January 28, 2021 | by: Dale Thiele | 0 Comments

Posted in: Pastoral Encouragement

That single word invokes all sorts of ideas, memories, dreams, and, even, pain. Perhaps your mind recalls an epic scene from Mel Gibson’s Braveheart, where William Wallace loses his life in an effort to gain freedom for Scotland. Or you hear the words “Let freedom ring…” from Martin Luther King Jr.’s famous I Have a Dream speech. Or you sympathize with those who are still fighting for freedom. 

But does Jesus come to mind when you think of freedom? 

In all four Gospels, there is only one place where Jesus speaks about freedom. In fact, his words on freedom are some of the most important for our understanding. We hear from Jesus in John 8, “If you abide in my word, you are truly my disciples, and you will know the truth, and the truth will set you free…Truly, truly, I say to you, everyone who practices sin is a slave to sin. The slave does not remain in the house forever; the son remains forever. So if the Son sets you free, you will be free indeed” (v. 31-32, 34-36). 

Jesus seems to be saying that true freedom only comes through knowing and abiding in him. How does Jesus’ freedom compare with the freedom for which so many others have struggled, and continue to struggle? I think a definition would be helpful here.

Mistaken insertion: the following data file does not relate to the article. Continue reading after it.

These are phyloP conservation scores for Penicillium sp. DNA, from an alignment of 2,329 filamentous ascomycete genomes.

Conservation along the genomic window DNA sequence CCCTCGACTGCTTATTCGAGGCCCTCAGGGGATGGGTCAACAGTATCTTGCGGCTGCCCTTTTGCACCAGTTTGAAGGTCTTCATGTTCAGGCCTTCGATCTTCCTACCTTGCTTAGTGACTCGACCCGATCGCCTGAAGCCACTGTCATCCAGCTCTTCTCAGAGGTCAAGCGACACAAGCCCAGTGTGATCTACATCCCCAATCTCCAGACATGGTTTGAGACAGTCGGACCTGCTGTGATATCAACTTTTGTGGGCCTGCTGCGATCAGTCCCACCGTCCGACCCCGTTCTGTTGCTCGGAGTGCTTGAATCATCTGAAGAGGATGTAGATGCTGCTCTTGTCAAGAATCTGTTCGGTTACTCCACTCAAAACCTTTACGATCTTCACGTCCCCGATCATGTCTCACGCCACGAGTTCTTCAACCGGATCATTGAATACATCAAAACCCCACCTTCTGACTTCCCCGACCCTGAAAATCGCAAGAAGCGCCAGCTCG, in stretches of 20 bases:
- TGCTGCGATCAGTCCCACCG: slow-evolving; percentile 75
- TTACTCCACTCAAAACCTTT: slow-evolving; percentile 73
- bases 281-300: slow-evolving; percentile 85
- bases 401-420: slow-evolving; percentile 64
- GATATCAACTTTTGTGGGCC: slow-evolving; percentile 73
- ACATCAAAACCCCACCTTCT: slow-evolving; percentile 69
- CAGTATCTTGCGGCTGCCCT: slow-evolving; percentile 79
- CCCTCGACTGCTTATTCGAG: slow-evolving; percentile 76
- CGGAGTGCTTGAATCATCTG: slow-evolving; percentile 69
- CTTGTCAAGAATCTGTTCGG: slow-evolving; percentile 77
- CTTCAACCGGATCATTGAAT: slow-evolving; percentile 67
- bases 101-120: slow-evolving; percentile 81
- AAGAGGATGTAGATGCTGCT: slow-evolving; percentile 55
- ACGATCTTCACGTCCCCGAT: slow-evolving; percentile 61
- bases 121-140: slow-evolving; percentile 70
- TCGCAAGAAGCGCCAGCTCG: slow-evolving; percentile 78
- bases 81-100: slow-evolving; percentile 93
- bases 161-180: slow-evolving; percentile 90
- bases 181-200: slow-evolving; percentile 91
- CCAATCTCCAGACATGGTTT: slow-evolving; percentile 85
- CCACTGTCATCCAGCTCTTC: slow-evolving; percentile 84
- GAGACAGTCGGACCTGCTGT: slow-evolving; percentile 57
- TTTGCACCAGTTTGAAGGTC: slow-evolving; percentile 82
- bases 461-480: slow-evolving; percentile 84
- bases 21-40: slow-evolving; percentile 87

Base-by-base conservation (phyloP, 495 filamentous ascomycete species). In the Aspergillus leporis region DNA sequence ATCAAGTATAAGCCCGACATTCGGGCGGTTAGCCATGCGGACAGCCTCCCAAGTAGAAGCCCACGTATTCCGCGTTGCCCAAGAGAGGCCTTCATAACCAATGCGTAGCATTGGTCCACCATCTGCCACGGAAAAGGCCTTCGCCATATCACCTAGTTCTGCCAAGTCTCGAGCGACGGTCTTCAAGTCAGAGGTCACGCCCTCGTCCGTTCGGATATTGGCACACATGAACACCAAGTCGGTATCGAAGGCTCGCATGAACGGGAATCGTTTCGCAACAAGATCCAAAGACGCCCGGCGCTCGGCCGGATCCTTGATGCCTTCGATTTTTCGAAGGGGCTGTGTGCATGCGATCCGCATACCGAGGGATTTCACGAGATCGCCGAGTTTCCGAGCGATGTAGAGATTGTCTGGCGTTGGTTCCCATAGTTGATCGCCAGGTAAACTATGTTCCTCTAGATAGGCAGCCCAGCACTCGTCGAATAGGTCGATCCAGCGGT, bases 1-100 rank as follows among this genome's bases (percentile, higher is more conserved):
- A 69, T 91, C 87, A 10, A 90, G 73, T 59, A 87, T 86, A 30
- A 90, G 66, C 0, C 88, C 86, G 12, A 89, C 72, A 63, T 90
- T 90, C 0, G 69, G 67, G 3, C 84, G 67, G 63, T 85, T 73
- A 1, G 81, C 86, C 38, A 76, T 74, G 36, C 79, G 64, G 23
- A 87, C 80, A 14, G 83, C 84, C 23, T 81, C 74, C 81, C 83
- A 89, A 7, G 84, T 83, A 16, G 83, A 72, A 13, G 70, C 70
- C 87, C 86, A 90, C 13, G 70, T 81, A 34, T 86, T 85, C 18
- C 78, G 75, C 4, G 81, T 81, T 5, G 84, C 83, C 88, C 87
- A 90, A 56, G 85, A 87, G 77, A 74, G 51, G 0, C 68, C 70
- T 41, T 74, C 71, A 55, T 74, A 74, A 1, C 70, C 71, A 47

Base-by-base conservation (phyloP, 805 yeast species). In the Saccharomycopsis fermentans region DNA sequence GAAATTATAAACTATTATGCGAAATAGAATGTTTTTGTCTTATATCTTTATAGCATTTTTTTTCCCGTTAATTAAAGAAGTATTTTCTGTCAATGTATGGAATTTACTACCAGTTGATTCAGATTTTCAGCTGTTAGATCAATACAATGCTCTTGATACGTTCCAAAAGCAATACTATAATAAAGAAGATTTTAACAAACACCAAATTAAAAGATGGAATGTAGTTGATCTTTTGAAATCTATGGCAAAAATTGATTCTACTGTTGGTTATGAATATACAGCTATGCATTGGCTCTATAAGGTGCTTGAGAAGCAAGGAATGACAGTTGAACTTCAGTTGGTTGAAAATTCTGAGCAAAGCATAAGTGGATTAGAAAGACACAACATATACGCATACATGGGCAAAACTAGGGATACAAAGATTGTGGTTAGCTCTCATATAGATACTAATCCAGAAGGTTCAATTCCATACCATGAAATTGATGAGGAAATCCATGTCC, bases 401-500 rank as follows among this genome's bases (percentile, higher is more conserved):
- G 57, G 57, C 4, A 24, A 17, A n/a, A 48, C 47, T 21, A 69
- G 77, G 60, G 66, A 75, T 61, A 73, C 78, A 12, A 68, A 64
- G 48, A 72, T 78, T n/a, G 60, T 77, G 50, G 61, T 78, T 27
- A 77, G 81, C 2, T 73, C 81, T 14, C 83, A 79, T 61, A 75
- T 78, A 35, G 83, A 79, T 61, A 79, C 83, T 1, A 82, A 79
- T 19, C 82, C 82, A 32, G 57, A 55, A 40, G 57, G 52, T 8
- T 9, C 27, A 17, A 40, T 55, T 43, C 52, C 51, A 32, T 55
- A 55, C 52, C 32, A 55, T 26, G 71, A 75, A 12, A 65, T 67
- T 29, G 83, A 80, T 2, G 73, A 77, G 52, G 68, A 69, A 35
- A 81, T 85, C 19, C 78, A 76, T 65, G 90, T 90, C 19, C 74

John Piper, preaching on this text, defines freedom as “You are fully free – completely free, free indeed – when you have the desire, the ability, and the opportunity to do what will make you happy in a thousand years (or do what will leave you no regrets forever).” You’ll notice that there are four components to freedom: desire, ability, opportunity, and enjoyment. For example, if you have the desire and opportunity to slam dunk a basketball on a 10’ rim, but no ability to do so, you are not truly free to slam dunk. If you have the desire, ability, and opportunity to cheat on your taxes, but come to regret that decision when the IRS audits you (your enjoyment fades), you are not truly free. 

How does this apply to the great pursuits of freedom throughout history? Every single civil and political struggle for freedom has focused on providing equal opportunity for people. Someone enslaved in chattel slavery does not have equal opportunity. Someone who is discriminated against does not have equal opportunity. Someone who is killed before they are born does not have equal opportunity. These are good and worthy struggles for the freedom of opportunity for all people. 

Opportunity, however, is the only aspect of freedom that human institutions (or humans) can establish and preserve. No human institution can free a person’s enslaved desires, abilities, and eternal enjoyment. This is why Jesus speaks about sin in the context of freedom. Sin enslaves our desires, hinders our abilities, and deceives our enjoyments. As Jesus says, “Everyone who practices sin is a slave to sin.” 

The only way to have our desires restored, abilities reenabled, and enjoyments to last forever is to have the Son set us free. No one can set himself or herself free from spiritual bondage. Jesus breaks the guilt, corruption, and power of sin on the cross. Therefore, abiding in Jesus is the only path to true and complete freedom. 

Let’s be “freedom fighters” for all people created in the image of God, recognizing that fight is limited to opportunity. Let’s also be courageous and diligent to proclaim the good news that Jesus has died to set people free from the bondage of sin.



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